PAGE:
My Top Ten Pro Tips
1. Live View!
In scenarios where the set is dimly lit and I can’t see what the heck I’m focusing on, I use the live view function on my Canon camera to ensure the image is razor sharp. I activate the exposure simulation feature on the camera which enables the LCD to automatically adjust for greater visibility. If the scene is dark this feature brightens the screen so I can see what I’m shooting (Voila! Best auto function ever!). Live view is also especially helpful when I am I’m far away from the subject, I use the zoom feature to get in on my subject (smile for a close up!) for tack sharp focus.
2. Cord Control
Safety is a priority for every shoot, whether in studio or on location. Practice keeping cords grouped and neatly coiled while in use and in storage. This will help prevent you or any of the crew from getting caught up and tripping (possibly taking the light with you, eeek!). Properly coiled cords will ensure a long life and prevents dangerous electronic wire malfunctions.
There have been so many instances while on set where the supplier didn’t send all of the merchandise requested. The image may call for two lamps and we only get one (oy vey!). In order to meet the deliverable and ensure we have both lamps in the shot I wave my magic wand and boom! Plating! Here is the technique: get your final image composed using the one lamp (you may want to place a “stand in” lamp where the second one will be added to see what the light is looking like there) Get your final shot (without the “stand in” lamp) and then take a second image with the lamp placed in the second position. Bring the images into Photoshop and composite using masking so your final image has both lamps! Magic!
**I had to plate the mirrors in this image**
4. CYA Shots
When in doubt… cover your a@# The CYA shot comes in handy when there are questions about the final image ask. Work with your Art Director to capture a few versions of the image, that way the client has options. It is better to take a little extra time while the set is live than to schedule a reshoot (which can be costly).
5. Maximize your pack
If using power packs to light your set, be sure to maximize their potential and get the most out of each one. Know your pack settings by heart (every manufacturer is a little different) and how to split or distribute the power output. I try to be a minimalist on-set by bringing in only what is necessary, this way there is less clutter which means less to trip over (doh!)
6. Stay organized
Things move quickly during a shoot, people coming and going, Art Directors calling out changes and adjustments, stylists moving props around, and assistants coming and going with equipment. Sometimes it feels more like a fire drill than a creative endeavor! Keeping the area and equipment organized ensures you now where things are stored for quick maneuvers. If you have a new assistant be sure to get them acquainted with where equipment lives so they can quickly access without having to pull you off set to retrieve. This is especially important for location shoots, always have a designated area or truck for staging equipment.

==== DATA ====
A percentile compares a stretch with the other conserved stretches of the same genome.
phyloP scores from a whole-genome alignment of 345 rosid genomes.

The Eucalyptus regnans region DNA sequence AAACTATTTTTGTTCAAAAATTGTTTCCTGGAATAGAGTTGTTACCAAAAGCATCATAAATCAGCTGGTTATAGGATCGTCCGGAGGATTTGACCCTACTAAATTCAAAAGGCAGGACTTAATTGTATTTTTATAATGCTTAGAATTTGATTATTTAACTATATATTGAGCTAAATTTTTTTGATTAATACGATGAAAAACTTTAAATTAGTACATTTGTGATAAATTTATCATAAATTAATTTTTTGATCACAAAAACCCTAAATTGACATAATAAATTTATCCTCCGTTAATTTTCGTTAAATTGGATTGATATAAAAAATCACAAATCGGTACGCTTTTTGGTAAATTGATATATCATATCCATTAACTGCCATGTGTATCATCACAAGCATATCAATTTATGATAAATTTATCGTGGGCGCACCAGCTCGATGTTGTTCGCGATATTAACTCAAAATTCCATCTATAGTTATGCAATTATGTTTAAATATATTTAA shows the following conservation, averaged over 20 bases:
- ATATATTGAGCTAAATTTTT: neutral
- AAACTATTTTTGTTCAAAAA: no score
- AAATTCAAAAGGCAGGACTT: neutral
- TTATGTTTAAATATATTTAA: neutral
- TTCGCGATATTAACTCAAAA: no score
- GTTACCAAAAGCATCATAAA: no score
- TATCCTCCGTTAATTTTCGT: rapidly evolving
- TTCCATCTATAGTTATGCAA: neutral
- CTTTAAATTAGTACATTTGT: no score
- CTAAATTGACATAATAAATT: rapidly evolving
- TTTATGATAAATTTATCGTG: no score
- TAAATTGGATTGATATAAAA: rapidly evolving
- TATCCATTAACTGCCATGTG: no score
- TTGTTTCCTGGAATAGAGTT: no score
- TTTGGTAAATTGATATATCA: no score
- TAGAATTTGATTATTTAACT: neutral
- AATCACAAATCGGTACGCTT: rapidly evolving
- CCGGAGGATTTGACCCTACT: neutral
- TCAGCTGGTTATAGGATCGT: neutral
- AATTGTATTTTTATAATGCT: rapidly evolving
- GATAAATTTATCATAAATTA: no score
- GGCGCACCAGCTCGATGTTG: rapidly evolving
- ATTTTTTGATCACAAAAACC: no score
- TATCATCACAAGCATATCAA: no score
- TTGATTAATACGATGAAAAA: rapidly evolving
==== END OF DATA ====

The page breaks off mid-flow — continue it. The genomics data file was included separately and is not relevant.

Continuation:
7. When in doubt, look for inspiration
Have you ever had a scene or set where you said to yourself “how the hell am I supposed to light this?” I sure have! In situations like that I always seek out images that are similar to the shot with natural ambient lighting. Don’t try to reinvent the wheel! Use true to life lighting situations to guide you on how to build out your lighting schematic. Even if the client has brand standards that differ from the inspirational image, it will ultimately give you a foundation to start from.
8. Key it in!
The key is key! When lighting your scene, always start with the key light source. Get the light and exposure dialed in before bringing other lights or bounce fill to the equation. If you do not have the exposure right for your key, adding more variables into the scenario will compound the effect and make it really hard to have a successful image. Once the key source is set go ahead and bring in your fill. Typically I start with white v-flats (two 4x8 foot gator boards taped together) and if that doesn’t bounce enough light back into the scene I’ll bring in another light source. For each element I add to the lighting, I always make sure to get the exposure and rato right before moving on and adding more. It’s like a cake recipe, measure out your ingredients, mix, and bake! Did someone say cake?!
9. Stand alone test
As I approach completing a shot, I will look at my final composition and mentally break it apart. I ask myself “is there an area of this image that can not stand alone?” For instance, if I am capturing a table scape I’ll look at the florals and think “is the lighting arranged well enough, that if I cropped in, this could be a great stand alone image?” I work my way through the image and adjust where I see things falling flat (not enough dimension), too dark or light, distracting shadows, etc.